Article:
How a Swedish Model
Help You Use Fewer Chemicals
The Swedish Model is a decision support model for using reduced rates of herbicides in crops. Crops must be thoroughly scouted at appropriate times. The model works with all crops, all weeds and all herbicide combinations. The user of the model must be experienced enough to recognize and judge the vigor of the crop, be able to identify the weeds, be familiar with a herbicides efficacy in controlling specific weeds.
An example situation will be used throughout the steps below to illustrate the process.
Crop: barley (3-4 leaf stage, 350 plants/m2), weeds: wild oats (3-4 leaf, 10 plants/m2), herbicide: Puma Super.
There are two models, one for a spring annual crop and one for a winter annual crop. Choose the correct model for your situation. Example: spring crop
Pick one of the three sections on the circle: NORMAL START, WEAK START or VIGOROUS START of the crop. Estimate the ability of the crop to compete with the weeds. This would involve judging the difference between the vigor of a good barley population to the relative inability of flax to compete against weeds. Within a crop, the user must judge the crop density and health of the crop to pick the correct third of the circle. Example: Vigorous start.
Within the correct third of the circle, pick the appropriate weed density: LOW, MEDIUM or HIGH. There are no specific densities listed, but past experience with other weed populations should allow you to place yourself in the correct 1/9th of the circle. Example: Medium.
Still in the correct 1/9th of the circle start at the centre of the circle for your next decision. How competitive are the weeds: WEAK or STRONG? You will need to be familiar with the biology of each weed to make this decision. You will likely have a number of weed species in the field. Concentrate on the weed(s) that are the most competitive and have the highest density. Example: Strong.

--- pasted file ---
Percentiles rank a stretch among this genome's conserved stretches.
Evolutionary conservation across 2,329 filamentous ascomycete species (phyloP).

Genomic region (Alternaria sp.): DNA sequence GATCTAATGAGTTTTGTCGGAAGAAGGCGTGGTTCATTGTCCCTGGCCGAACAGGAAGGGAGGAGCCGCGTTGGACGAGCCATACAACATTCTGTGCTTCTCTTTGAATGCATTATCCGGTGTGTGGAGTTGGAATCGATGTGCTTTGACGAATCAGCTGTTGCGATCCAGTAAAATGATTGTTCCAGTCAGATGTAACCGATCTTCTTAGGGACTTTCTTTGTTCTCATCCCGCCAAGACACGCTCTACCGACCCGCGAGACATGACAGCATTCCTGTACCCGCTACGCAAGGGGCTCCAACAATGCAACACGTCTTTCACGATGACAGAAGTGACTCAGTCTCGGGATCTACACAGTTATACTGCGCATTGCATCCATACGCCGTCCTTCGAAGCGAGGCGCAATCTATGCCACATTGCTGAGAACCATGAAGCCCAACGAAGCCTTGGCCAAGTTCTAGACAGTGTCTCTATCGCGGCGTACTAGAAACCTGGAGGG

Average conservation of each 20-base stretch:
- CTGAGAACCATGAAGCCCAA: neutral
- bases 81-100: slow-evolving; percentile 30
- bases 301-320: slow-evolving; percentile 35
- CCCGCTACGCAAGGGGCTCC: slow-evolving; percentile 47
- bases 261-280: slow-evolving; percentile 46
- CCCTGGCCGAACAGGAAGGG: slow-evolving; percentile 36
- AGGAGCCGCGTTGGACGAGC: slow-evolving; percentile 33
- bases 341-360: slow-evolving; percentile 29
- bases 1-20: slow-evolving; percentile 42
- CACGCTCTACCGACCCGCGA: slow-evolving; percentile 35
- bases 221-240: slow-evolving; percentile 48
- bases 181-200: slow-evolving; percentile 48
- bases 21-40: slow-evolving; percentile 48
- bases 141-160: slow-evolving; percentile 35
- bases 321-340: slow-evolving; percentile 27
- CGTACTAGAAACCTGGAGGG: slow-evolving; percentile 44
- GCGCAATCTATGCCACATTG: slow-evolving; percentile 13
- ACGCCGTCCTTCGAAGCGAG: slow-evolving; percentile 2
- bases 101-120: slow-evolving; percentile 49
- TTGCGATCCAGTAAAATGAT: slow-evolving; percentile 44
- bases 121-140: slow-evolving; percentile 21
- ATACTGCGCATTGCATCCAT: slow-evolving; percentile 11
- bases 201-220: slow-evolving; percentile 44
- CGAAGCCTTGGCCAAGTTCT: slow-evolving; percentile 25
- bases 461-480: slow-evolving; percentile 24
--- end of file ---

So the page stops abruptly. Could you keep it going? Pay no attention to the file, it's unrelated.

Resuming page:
Still in the correct 1/9th of the circle move toward the outside of the circle either up the WEAK or STRONG section. The next decision is Ease of Control: EASY or DIFFICULT. By now you should have a herbicide(s) in mind for controlling the weeds in the crop. You must now judge the herbicides ability to control the weeds that are present. Will it be EASY or DIFFICULT for the herbicide to control the weeds? The Manitoba Guide to Crop Protection has tables at the beginning of the book ranking the herbicides ability to control the weeds. Control ranges from E=excellent, G=good, F=fair and P=poor. Example: Easy.
Continue moving toward the outside of the circle, up from either EASY or DIFFICULT to the next decision: Are the weeds BIG or SMALL? Look at the herbicide label to find the range of weed staging that is recommended. For example: if a weed is labelled to be controlled from the 1-4 leaf stage, the weed would be BIG if it was in the 3-4 leaf stage. Example: Puma label for wild oat control: 1-6 leaf stage, 3 tillers. Therefore Small.
Continue moving toward the outside of the circle, up from either BIG or SMALL to the next decision: the weather. This decision circle is blank. You must decide if the weather is suitable for making a reduced herbicide recommendation. Remember that the best conditions for a herbicide to work are: good moisture conditions (crop and weeds not under stress), warm but not hot or cold temperatures, relatively high humidity conditions, in other words good growing conditions. If the crop or weeds are under stress from any factor it is best not to reduce the herbicide rate for satisfactory weed control. Example: Good weather conditions.
Continue to move toward the outside of the circle to the last ring in the circle. This is the recommended fraction of a full rate of herbicide that would give satisfactory weed control under the circumstances you find yourself in. Example: ¼ of the full rate (0.31L/ac, 20 Ac per jug) of Puma or 0.078L/ac, 80 Ac per jug.
Use this model at your own risk. No warranty expressed or implied. The manufacturer of a herbicide will not guarantee weed control efficacy at reduced herbicide rates.
For further information contact: Gary Martens, Plant Science Department, University of Manitoba at 204-474-8227, email@example.com.
This page created August 2004.